ADHD is a clinical diagnosis, meaning there are no standard laboratory or imaging studies in ADHD.8 Evaluation for ADHD should consist of clinical interviews with the parent and patient; obtaining information about the patient’s school or day care functioning; evaluation for comorbid psychiatric disorders; and review of the patient’s medical, social, and family histories. The most common comorbidities include oppositional defiant disorder (ODD), conduct disorder, anxiety, depressive disorders, and learning or language disorders. It has been found that individuals with ADHD have a higher incidence of academic problems, substance use disorders, relational problems, and criminal activity.9
Fortunately, treatment for individuals with ADHD is tremendously effective. Stimulant treatment is one of the best-studied interventions in child psychiatry, and the response rate can be as high as 90%. Stimulants are classified in 2 categories: amphetamines and methylphenidates (Tables 1 and 2). Amphetamines stimulate release of dopamine and, to a lesser extent, norepinephrine from presynaptic sites and inhibit dopamine reuptake. Methylphenidate blocks dopamine and norepinephrine transporters in the presynaptic neuron, thereby inhibiting reuptake and resulting in increased concentrations of these neurotransmitters. Other medication options include α agonists (ie, clonidine and guanfacine) and atomoxetine (Strattera) (Table 3). However, these are not as effective as stimulants. For instance, the response rate for atomoxetine is 60%. Clonidine and guanfacine have an agonist effect of pre- and postsynaptic α2 receptors, which are believed to play a role in attentional and organizational functions in the prefrontal cortex. Atomoxetine inhibits norepinephrine reuptake.10
Time needed to reach a therapeutic dose of medication can be affected by multiple factors such as adverse effects, difficulty obtaining collateral information from teachers to assess response to medication, and nonadherence to medication or inconsistent attendance to return appointments. However, if medication is tolerated and the patient remains symptomatic, the stimulant dose can be adjusted every 7 days. Generally speaking, dose increases should be conservative. For example, if the patient was taking methylphenidate 27 mg every morning, it would be increased to 36 mg. In my experience, in patients with mild to moderate ADHD with no comorbidities and consistent adherence to treatment, adequate symptom control can be achieved in a few visits. Nonetheless, if the patient is seen more frequently (every 1 to 2 weeks as opposed to monthly), perhaps symptoms can be controlled in 1 to 2 months.
However, for severe cases or in individuals with significant comorbidities (eg, ODD, mood or anxiety disorders, autism, etc), response to medication can vary significantly. Medication adjustments might be needed as the child grows older, but not always. Treatment expectations should be addressed starting at the initial appointment while establishing the treatment plan. This will help build trust with the patient and parents, and it can prevent undue stress. In regard to treatment duration, this too varies from case to case. However, ADHD is considered a chronic condition and symptoms are often still experienced in adulthood. The decision to continue treatment will depend on the individual.
It is not uncommon for children to experience adverse effects from psychotropic medications. With stimulants, the most common adverse effects include appetite suppression and insomnia. In regard to appetite, changes in routine and diet can help offset appetite suppression. However, if the child has experienced significant weight loss, it might be necessary to consider trying a different medication such as a nonstimulant. Sleep disturbances might be a medication adverse effect but often the problem precedes the medication trial. If severe, alternative treatment should be considered. Otherwise, improving sleep hygiene can resolve insomnia. Sleep aids also can be considered. In the event that sleep disturbance is due to delayed circadian rhythm, improvements in sleep hygiene and light therapy can be helpful. It is essential that sleep disturbance be addressed to avoid exacerbation of ADHD symptoms.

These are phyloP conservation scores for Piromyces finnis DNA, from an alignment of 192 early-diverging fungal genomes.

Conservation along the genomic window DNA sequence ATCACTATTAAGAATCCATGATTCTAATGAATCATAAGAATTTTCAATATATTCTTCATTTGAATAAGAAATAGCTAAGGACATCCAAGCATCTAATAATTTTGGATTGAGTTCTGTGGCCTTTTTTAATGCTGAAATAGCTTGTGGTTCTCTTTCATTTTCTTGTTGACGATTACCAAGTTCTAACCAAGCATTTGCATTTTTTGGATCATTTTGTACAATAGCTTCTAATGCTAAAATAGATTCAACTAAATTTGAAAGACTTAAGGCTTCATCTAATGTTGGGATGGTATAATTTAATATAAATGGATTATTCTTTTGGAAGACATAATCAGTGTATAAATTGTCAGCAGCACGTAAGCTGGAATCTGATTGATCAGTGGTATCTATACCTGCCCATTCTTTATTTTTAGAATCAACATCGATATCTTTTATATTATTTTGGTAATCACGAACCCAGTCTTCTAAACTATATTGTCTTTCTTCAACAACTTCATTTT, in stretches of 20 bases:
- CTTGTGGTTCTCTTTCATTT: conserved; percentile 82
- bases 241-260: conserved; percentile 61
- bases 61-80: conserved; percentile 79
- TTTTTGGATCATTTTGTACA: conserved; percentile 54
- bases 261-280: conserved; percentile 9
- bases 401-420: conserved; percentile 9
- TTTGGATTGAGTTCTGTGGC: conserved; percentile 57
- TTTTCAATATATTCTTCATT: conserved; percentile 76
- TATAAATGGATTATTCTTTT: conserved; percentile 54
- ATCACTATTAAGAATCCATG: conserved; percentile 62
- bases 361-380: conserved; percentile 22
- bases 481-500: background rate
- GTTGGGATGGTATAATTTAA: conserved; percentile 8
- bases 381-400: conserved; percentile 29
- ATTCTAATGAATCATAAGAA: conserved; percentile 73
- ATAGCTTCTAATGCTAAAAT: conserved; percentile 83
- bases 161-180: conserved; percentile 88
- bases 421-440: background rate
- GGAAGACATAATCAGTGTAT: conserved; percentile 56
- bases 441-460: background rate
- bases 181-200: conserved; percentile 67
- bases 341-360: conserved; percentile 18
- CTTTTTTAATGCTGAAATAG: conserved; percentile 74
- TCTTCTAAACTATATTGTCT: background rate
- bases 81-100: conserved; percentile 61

Behavioral interventions for ADHD include evidence-based parenting interventions such as parent-child interaction therapy and the Incredible Years program. The core features of these are positive interventions that differentially reinforce desired behaviors and improve the quality of the parent-child attachment relationship. These interventions are indicated as first-line treatment for toddlers and preschool children. They are also indicated for older children with comorbid ODD or other behavioral or parenting concerns that are not core ADHD symptoms. In addition, school interventions such as the 504 Plan and individualized education program (IEP) are often utilized. The 504 Plan provides accommodation and support to allow students to make use of the general education setting. For those students identified as requiring special education, an IEP is drafted. An IEP outlines the special education instruction, supports, and services a student needs to succeed in school. Diagnosis and persistence of ADHD into adulthood is a different topic altogether, and much research is going on in that field.
ADHD is one of the most common neurodevelopmental disorders of childhood. It is highly heritable and more diagnosed in males. However, the exact cause for it is not known. The diagnosis of ADHD is a clinical one; therefore, it is necessary to obtain a thorough history from parents, patients, and teachers. Treatment is the same regardless of the patient’s ADHD subtype, and stimulant medications are usually the most effective form of treatment. For patients with comorbidities, psychotherapy (ie, individual therapy, group therapy, parent management training) will likely be necessary to achieve adequate behavioral control.
As mental health providers, it is imperative that we educate families about the importance of managing ADHD. We must serve as advocates for our patients to ensure that they receive an adequate education and have access to resources to reduce the incidence of comorbid psychiatric illness, substance use disorders, relational or legal problems, and employment and financial instability.
Dr Nazario is an assistant professor of psychiatry and behavioral sciences at Baylor College of Medicine in Houston, Texas.